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The Hopeful Heart Of George Loveless

07/06/2016 8:21 AM IST | Updated 15/07/2016 8:27 AM IST
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Chindu Sreedharan

Of late -- this afternoon, actually -- I have been thinking about an inadvertent trade unionist named George Loveless. It is possible this had something to do with the fact that I found myself at the Martyrs Museum in Tolpuddle, a little English village in Dorset that I have been planning to visit for aeons. On my way out I stopped to investigate the old boy's statue at the entrance.

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Loveless's contribution to modern-day unionism and the concept of collective bargaining was unintentional but nonetheless significant. A self-educated farm worker, he was an accidental hero and a reluctant martyr, if there was one, but once he got caught up in the swing of things, he rose to the occasion, coming up with catchy slogans ("We will, we will, we will be free") and showing a solidarity to his cause and an optimism about his fate that was truly admirable. Allow me to expand.

In 1833, Loveless set up the Friendly Society of Agricultural Labourers with five cronies to politely request -- and that was all they did -- better wages from their employers.

In 1833, Loveless set up the Friendly Society of Agricultural Labourers with five cronies to politely request -- and that was all they did -- better wages from their employers in Tolpuddle. He was arrested fairly quickly for his troubles, sentenced without too fine a trial and shipped to Australia by the just ruling class of then. But in the process, Loveless somehow managed to spur the equivalent of a modern-day Occupy London movement -- and that too without Twitter, mind -- and a mass petition with enough signatures to render Zuckerberg orgasmic. The long and short of all this was that Loveless and his five friends -- famous now as the Tolpuddle Martyrs -- were subsequently pardoned and returned home after four years.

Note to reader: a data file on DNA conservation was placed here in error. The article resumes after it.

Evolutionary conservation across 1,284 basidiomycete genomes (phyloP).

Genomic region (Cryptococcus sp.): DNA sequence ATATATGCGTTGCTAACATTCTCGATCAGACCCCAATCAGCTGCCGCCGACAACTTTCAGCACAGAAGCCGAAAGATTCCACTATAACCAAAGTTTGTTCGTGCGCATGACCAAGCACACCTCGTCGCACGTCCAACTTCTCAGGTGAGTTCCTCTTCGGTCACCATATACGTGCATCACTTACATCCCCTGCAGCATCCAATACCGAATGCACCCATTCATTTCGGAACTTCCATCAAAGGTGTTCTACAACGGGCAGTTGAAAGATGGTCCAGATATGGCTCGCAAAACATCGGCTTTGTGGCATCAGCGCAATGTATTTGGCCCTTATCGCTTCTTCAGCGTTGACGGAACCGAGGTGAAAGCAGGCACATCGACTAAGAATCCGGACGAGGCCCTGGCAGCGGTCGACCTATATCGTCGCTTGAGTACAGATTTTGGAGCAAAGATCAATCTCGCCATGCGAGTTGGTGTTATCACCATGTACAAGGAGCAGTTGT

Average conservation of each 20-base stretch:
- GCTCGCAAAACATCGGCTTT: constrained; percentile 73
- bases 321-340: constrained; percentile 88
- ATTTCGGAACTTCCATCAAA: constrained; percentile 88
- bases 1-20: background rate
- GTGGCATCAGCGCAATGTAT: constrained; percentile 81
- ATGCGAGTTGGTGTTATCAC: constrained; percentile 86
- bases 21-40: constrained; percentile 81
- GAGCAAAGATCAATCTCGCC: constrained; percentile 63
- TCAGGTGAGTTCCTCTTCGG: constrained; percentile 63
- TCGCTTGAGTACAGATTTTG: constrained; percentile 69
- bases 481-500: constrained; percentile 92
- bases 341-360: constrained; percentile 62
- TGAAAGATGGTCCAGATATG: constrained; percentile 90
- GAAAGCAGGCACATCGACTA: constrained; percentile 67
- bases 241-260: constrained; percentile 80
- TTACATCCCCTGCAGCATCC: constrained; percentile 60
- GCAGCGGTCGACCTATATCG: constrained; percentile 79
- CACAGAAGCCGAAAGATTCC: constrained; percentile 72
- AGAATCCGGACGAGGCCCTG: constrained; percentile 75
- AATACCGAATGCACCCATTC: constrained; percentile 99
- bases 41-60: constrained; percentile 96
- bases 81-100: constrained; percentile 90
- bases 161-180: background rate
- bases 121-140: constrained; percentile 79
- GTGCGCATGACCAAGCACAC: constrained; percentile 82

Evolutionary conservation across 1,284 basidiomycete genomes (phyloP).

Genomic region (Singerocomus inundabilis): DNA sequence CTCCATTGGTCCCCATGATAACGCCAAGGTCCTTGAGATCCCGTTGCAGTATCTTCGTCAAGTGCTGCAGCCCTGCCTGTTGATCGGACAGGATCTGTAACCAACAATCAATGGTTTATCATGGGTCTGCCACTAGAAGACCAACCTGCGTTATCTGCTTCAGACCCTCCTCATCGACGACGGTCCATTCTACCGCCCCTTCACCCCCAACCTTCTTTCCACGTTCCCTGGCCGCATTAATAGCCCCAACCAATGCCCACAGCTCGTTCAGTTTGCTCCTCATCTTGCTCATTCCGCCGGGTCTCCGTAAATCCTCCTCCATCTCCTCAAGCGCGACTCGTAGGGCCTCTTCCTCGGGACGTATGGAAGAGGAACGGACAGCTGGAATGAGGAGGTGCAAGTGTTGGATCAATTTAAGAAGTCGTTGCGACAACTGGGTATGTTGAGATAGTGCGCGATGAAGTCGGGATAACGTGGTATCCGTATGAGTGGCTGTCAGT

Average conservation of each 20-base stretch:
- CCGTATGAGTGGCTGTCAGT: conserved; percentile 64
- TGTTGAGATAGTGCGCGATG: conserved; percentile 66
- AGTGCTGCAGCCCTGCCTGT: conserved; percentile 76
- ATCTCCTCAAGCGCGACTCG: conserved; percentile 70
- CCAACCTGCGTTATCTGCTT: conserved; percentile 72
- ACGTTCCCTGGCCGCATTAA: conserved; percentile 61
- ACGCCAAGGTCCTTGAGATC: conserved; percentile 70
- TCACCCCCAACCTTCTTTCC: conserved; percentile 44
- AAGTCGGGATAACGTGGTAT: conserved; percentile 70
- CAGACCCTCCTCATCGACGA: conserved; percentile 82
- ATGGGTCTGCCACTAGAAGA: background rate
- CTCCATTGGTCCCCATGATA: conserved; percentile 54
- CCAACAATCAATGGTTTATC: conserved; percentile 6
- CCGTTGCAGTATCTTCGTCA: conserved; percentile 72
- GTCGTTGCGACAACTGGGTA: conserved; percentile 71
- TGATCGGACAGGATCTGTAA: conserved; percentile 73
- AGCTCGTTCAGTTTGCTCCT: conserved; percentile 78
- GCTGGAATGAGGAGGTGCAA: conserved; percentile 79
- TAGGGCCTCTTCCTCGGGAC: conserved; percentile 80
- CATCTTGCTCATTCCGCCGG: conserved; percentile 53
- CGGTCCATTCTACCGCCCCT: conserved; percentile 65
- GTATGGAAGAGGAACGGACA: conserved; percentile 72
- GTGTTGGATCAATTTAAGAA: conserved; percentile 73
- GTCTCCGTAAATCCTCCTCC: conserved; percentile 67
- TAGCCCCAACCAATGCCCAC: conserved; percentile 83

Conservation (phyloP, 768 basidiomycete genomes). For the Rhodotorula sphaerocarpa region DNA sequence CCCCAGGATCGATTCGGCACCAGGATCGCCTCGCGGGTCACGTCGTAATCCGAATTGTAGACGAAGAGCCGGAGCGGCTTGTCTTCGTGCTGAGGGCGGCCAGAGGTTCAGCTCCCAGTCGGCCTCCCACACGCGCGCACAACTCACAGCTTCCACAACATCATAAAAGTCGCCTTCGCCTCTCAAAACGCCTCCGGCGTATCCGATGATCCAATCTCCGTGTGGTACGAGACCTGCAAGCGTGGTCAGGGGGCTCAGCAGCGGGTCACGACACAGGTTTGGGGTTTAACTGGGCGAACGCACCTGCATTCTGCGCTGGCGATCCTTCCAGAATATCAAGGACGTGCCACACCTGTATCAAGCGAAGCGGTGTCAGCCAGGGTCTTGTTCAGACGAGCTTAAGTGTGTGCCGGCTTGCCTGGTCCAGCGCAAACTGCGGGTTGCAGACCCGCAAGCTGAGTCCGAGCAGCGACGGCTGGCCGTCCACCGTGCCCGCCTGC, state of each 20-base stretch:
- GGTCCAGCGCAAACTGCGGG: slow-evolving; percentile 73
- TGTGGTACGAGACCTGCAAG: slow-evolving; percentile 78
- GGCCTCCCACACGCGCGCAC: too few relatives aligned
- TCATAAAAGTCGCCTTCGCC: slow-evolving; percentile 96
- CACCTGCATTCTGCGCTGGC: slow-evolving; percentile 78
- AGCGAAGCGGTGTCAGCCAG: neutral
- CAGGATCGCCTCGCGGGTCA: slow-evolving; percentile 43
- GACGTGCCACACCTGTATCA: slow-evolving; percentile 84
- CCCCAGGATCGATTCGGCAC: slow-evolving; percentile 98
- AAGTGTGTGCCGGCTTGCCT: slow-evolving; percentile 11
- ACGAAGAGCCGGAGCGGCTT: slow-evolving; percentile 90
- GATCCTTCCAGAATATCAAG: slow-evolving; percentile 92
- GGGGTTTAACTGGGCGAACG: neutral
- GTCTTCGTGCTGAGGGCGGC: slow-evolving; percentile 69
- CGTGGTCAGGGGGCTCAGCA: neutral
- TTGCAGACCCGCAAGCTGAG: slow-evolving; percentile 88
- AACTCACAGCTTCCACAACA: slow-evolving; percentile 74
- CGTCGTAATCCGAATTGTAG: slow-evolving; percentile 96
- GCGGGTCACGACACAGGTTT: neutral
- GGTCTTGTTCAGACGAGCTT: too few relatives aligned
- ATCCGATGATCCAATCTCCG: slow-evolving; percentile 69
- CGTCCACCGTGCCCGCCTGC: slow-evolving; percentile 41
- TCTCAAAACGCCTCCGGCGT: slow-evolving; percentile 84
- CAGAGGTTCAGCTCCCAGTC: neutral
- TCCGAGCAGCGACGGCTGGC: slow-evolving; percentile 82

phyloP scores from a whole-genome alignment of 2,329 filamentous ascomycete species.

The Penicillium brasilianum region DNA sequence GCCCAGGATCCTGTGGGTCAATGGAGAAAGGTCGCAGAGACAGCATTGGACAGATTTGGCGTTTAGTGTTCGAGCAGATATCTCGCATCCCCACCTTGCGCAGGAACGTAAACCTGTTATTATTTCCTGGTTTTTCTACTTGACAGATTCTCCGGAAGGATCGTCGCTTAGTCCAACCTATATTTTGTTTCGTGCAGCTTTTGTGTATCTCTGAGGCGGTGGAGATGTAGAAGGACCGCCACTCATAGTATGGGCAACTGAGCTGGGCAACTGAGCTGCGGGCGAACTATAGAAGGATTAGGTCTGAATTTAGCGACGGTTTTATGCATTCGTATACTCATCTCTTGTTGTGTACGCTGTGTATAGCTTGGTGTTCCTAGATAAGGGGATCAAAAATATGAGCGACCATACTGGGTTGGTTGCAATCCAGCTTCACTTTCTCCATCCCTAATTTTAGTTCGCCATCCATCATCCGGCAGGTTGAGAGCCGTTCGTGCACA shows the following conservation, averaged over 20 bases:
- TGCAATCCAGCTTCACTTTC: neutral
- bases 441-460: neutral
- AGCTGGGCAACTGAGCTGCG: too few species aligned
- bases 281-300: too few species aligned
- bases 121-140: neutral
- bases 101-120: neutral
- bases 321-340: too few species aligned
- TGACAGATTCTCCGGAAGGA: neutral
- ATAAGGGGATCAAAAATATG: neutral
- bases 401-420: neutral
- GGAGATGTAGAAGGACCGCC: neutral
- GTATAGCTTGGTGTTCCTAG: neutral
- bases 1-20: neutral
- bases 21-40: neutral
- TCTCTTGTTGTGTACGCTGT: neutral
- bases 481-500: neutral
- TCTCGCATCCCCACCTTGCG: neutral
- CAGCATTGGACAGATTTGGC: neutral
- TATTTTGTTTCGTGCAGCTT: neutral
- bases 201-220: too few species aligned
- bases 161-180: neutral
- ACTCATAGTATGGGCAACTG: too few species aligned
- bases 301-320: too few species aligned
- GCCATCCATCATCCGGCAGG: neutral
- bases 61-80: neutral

To be fair, the credit for much of this goes to the then-fledgling trade unions across England, but undoubtedly Loveless and friends symbolized their plight, acting as catalysts for one of the first successful, non-revolutionary collective actions by workers, thus serving as beacons of hope and arguably laying the foundation for labour activism across the world. In any case, we can safely say that without even trying, Loveless did his fair bit for uniting workers across the world.

Loveless somehow managed to spur the equivalent of a modern-day Occupy London movement -- and that too without Twitter, mind....

The sculptor had tried to work all this into the statue that I was now looking at. He had given Loveless a rakish, heroic air -- completely justified in my opinion: any man who gets 200,000 signatures in his support is my hero -- and the Tolpuddle martyr sat showing off a deep chest that smacked of regular visits to the gym and a high protein diet rather than the penury he was subjected to, his head raised to the skies in dramatic repose, fists punching powerfully into the stone of the bench he sat on. There was a plaque by the side, which invited visitors to sit beside Loveless and quietly contemplate the plight of the agricultural labourers of the 1830s. So I sat down and did just that.

I got up from the bench, thinking how much the world has changed since the days of Loveless. Then I thought of how much it hasn't.

I thought of working from morning to evening for nine shillings a week at a time when you needed at least 13 shillings to put enough bread on your table. I thought of wondering at the injustice of the Enclosures Acts that stripped you of the right to even grow your own vegetables or graze a sheep, of surviving on bread and potatoes and a slice of cheese on special occasions, and praying for a marginally better life. I thought of coming to know that the marginally better life you are praying for exists in the next village and all around, where labourers get 10 shillings to your 9, and trying to shrug off that inequity. I thought of finally approaching your employers and requesting a one shilling raise through an emissary and for that crime receiving a one shilling cut. I thought of sitting in the goal, sick to your teeth and knowing you have been booked convict-class with 1500 others on a three-decked excuse of a ship that may or may not reach land, and penning these final words to your wife, "Be satisfied, my dear Betsy, on my account. Depend on it, it will work together for good and we shall yet rejoice together..."

I got up from the bench, thinking how much the world has changed since the days of Loveless. Then I thought of how much it hasn't.

The sun was still high in the sky, but it had lost much of its warmth.

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